Recruiting a top notch PR graduate is as challenging as a quest to find hen’s teeth – as Richard Bailey wrote recently: “We’re in a recession, with high levels of youth unemployment. And yet the PR industry’s demand for bright young people appears to be insatiable.” Great news for all those A level students who will have had their places confirmed for a PR university course this week – but what kind of career can they expect to encounter in three or four years time?
Undoubtedly social media is going to continue to offer employment opportunities – but will we have moved beyond thinking of recent graduates as best placed to be the early career adopters of latest technologies? Currently that means that graduates are being sought in specialist positions such as ‘social media ninja’ – which B.L. Ochman has been tracking as an emerging social media self-descriptor.
Such creative titles often mask employment that is one step up from working in a click farm. The production of press releases has been replaced by a role of content creation and social media updates – but without the need to persuade a journalist of the quality or usefulness of a story. A role that involves activating pre-agreed organisational status updates, chatting (sorry, engaging in two-way symmetrical communications) with followers/fans, or pitching off-the-shelf promotional copy to online influencers could be better described as a ‘click click chicken’ job.
Clearly you don’t need PR graduates to fill such posts – but recruiting them helps justify the fees charged to clients. These roles are probably positioned as offering a first step on a career ladder, and can seem like a fun, easy job for a while at least.
This focus on tactical skills underpins the demands often expressed by the PR industry for, what Liz Bridgen of De Montfort University termed as ‘oven ready chickens’ at the London College of Communications PR & Disruption conference.
But the role of PR educators, students and the wider industry ought to be on ensuring young practitioners are equipped for life-long adaptive careers. The need is for innovators and critical thinkers who are prepared “for jobs that don’t yet exist using technologies that haven’t been invented in order to solve problems we don’t even know are problems yet” – in the words of Karl Fisch’s Did you know? Shift Happens presentation.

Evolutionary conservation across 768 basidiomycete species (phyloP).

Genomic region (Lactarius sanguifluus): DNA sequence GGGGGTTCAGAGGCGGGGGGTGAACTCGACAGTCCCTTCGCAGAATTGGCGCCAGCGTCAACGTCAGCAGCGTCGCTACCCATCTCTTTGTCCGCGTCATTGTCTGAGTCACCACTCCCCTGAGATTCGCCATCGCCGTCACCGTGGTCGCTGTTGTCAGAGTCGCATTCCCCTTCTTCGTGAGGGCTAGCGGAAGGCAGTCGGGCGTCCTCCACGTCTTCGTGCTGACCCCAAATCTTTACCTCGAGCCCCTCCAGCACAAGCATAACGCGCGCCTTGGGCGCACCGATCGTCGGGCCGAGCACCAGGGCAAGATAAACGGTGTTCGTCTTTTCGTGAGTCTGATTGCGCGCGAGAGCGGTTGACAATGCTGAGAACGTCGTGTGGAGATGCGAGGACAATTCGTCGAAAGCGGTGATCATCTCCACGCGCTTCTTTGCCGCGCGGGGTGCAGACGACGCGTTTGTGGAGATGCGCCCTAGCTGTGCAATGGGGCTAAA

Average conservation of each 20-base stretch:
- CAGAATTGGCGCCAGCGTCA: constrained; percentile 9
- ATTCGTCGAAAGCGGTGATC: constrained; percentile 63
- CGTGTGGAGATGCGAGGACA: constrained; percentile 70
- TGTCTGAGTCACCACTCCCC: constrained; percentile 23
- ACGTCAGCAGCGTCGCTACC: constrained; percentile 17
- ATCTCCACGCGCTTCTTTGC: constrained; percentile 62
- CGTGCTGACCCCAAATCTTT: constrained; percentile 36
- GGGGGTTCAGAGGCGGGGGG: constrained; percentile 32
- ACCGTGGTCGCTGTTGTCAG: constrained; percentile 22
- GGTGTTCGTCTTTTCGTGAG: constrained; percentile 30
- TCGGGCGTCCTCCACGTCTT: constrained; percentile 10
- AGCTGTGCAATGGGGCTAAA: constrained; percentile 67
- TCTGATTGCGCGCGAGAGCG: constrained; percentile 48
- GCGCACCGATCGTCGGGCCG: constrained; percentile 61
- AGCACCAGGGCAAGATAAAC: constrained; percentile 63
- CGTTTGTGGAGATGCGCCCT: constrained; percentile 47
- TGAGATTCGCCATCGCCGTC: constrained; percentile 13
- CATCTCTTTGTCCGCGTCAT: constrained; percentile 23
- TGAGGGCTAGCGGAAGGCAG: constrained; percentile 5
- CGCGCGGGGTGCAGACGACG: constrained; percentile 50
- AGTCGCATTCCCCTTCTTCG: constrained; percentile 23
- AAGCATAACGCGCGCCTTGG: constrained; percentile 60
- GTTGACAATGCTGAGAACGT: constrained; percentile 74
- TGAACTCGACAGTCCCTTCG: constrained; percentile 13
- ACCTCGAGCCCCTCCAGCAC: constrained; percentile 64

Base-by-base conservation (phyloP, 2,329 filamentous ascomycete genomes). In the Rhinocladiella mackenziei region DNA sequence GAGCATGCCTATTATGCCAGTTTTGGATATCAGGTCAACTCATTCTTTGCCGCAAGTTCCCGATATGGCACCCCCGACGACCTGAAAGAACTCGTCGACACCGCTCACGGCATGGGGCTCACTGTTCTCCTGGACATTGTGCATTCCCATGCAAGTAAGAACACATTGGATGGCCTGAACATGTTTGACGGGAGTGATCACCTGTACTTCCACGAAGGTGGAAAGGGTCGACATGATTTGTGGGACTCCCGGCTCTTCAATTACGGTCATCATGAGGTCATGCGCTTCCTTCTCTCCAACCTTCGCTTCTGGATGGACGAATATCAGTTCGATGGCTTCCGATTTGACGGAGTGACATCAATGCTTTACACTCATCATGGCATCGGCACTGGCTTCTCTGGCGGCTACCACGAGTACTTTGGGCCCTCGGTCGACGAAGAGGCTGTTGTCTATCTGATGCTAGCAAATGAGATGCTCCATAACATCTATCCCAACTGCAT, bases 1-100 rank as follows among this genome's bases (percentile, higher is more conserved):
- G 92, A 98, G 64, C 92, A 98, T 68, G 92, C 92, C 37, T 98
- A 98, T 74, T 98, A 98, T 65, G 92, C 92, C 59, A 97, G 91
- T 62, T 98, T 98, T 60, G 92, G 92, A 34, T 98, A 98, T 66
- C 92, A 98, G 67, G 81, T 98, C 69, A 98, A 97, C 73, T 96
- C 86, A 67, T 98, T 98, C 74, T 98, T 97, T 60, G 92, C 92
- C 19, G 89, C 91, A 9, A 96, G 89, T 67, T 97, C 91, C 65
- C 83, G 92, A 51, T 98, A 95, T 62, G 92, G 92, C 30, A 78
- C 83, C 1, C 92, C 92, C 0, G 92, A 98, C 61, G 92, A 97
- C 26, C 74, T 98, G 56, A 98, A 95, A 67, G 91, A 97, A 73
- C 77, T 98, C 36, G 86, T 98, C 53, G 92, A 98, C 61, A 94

My hope is that tomorrow’s PR graduates will encounter a more mature career market for social media competence, where familiarity and experience will be the norm as part of a continuous, long-term process of technological adoption. Understanding, utilising and managing digital technologies will no longer require, what Paul Holmes noted in 2007 as ‘rare and perhaps even contradictory qualities‘ as knowledge of new media opportunities will be more commonly found alongside the good judgement that comes with age and experience.
In looking at the longer-term value of social media in PR careers, I’m making a presentation and running a workshop at an event for a community of PR educators organised by Liz Yeomans of Leeds Business School at the start of September. I believe there is considerable ongoing potential for social media to offer valuable career capital for PR practitioners (and PR educators). But I think this means looking differently at future PR careers rather than modelling them on past ideas (such as profession, craft or management) or extrapolating approaches based on how many people ‘backed into the field, as it were, by accident‘ and worked their way up.
Returning to Richard’s post – vocational experience will continue to be important. However, I believe this requires a constructivist learning viewpoint where PR education and practice integrate more closely to offer life-long opportunities to support those who are active participants in their personal career tapestry of creating and challenging, thinking and theorising, and innovating and implementing.
This goes far beyond ideas of studying and practising skills in a classroom, supplemented by ‘on the job’ learning prior to graduating, or seeking a professional post-graduate qualification to underpin experience gained in the workplace. Instead we need a more seamless approach to learn-experience-learn-experience in a virtuous process throughout our careers. A bit like the chicken and egg circle of life – creating wise old birds of us all.